January 8, 2013
Goodbye Ada Louise
Ada Louise Huxtable, 1974, photographed for Life by Alfred Eisenstaedt. (Photo poached from the Dwell website.)
I was sad to read in this morning’s New York Times that the newspaper’s first — and best — architecture critic, Ada Louise Huxtable, has died at age 91.
My favorite article of hers, “The Park Avenue School of Architecture,” was published in the Sunday Times Magazine on December 15, 1957. She wasn’t yet on staff, but was working at the Museum of Modern Art and writing an invaluable little book, Four Walking Tours of Modern Architecture in New York City, jointly published in 1961 by MoMA and the Municipal Art Society.
In the article, she explains to a dubious public the value of the glassy new office towers that had recently sprouted along Park Avenue, like Lever House and the Seagram Building. She was writing when those buildings were still viewed as experiments or as outrages. I like to have my SVA design criticism students read the article and then follow Huxtable’s walking tour of Park Avenue. The goal is to get them to see the blocks between 42nd and 59th Streets, through her eyes, as if it were 1961 and glass curtain-walled office buildings were still controversial. The idea is to get them to see a stretch that now seems entirely predictable as it was when it was borderline unthinkable.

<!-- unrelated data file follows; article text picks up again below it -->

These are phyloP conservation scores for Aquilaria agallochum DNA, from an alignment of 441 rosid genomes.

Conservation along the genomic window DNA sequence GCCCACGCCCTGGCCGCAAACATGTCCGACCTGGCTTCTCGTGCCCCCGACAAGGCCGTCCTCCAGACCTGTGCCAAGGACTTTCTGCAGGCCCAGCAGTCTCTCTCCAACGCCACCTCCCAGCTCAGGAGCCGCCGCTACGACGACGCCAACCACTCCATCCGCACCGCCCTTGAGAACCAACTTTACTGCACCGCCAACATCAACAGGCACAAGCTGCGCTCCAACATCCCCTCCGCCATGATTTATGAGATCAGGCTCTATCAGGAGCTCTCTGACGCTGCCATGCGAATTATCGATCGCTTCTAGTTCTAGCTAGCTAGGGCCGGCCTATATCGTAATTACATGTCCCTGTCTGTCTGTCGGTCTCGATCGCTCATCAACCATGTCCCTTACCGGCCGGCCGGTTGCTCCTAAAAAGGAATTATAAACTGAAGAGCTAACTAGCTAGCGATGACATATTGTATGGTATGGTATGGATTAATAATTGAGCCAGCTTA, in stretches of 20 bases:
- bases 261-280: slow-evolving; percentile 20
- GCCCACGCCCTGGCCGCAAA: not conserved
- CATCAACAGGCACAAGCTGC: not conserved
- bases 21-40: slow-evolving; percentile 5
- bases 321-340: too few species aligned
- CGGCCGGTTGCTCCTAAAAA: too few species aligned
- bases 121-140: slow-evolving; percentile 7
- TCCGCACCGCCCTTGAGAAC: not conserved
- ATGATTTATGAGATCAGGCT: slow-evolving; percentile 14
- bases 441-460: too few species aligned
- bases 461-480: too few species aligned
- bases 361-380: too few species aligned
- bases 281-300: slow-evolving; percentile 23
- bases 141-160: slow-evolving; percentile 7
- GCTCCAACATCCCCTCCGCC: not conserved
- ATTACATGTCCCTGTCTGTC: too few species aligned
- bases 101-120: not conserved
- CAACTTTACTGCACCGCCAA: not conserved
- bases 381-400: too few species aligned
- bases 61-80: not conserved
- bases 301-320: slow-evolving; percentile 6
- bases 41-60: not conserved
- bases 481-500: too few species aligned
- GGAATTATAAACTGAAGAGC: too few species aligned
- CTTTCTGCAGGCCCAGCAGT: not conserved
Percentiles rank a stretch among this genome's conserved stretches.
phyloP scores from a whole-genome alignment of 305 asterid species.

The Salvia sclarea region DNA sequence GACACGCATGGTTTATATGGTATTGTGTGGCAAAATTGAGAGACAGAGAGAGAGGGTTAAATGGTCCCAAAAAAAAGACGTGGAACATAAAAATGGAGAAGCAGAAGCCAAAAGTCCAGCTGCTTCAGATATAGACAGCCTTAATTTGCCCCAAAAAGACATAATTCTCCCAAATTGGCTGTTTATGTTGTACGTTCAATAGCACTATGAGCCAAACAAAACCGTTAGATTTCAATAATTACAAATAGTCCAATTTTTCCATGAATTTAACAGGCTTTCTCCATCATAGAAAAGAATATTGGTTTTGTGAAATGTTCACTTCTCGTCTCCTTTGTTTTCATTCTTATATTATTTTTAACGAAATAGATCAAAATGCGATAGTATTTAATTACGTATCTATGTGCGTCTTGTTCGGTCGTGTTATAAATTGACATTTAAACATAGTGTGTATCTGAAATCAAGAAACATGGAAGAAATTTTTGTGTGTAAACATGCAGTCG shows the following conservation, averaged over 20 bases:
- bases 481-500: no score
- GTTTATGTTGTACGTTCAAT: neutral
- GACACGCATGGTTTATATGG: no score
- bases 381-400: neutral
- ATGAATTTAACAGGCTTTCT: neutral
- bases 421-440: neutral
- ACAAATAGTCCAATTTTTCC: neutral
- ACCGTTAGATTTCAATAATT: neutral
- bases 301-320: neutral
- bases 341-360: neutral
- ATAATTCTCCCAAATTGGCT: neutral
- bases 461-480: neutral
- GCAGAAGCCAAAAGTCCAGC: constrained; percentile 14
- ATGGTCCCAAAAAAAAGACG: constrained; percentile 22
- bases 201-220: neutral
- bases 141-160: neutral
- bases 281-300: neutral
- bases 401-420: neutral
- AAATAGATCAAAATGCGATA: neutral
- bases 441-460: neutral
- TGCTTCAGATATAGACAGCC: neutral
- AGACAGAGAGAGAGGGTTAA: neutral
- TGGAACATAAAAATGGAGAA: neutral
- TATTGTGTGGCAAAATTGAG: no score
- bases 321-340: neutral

In 1957, Huxtable wrote:
“For we no longer just bury the past; we destroy it to make room for the future. Monuments and memories are demolished with the same cheerful, irreverent violence. As the old buildings disappear radical new ones rise immediately in their place and the pattern of progress becomes clear: business palaces replace private palaces; soap aristocracy supplants social aristocracy; sleek towers of steel-framed blue, green, or gray tinted glass give the avenue a glamorous and glittering new look.”
Well, social aristocracy has made a comeback since she wrote those words with landmark office towers transformed into luxury condos, but Huxtable’s lucid approach to architecture criticism never changed and she never stopped writing. In recent years, she’s been the architecture critic of the Wall Street Journal. Check out what she had to say about Libeskind’s winning plan for Ground Zero or her recent take on the New York Public Library’s planned overhaul.
Oh, and you can get the 1957 Park Avenue article from the Times website (as a PDF). Dig it out of the archives and go for a walk. Honor the memory of Ada Louise Huxtable by spending a few hours seeing a familiar part of the city through her wonderfully fresh eyes.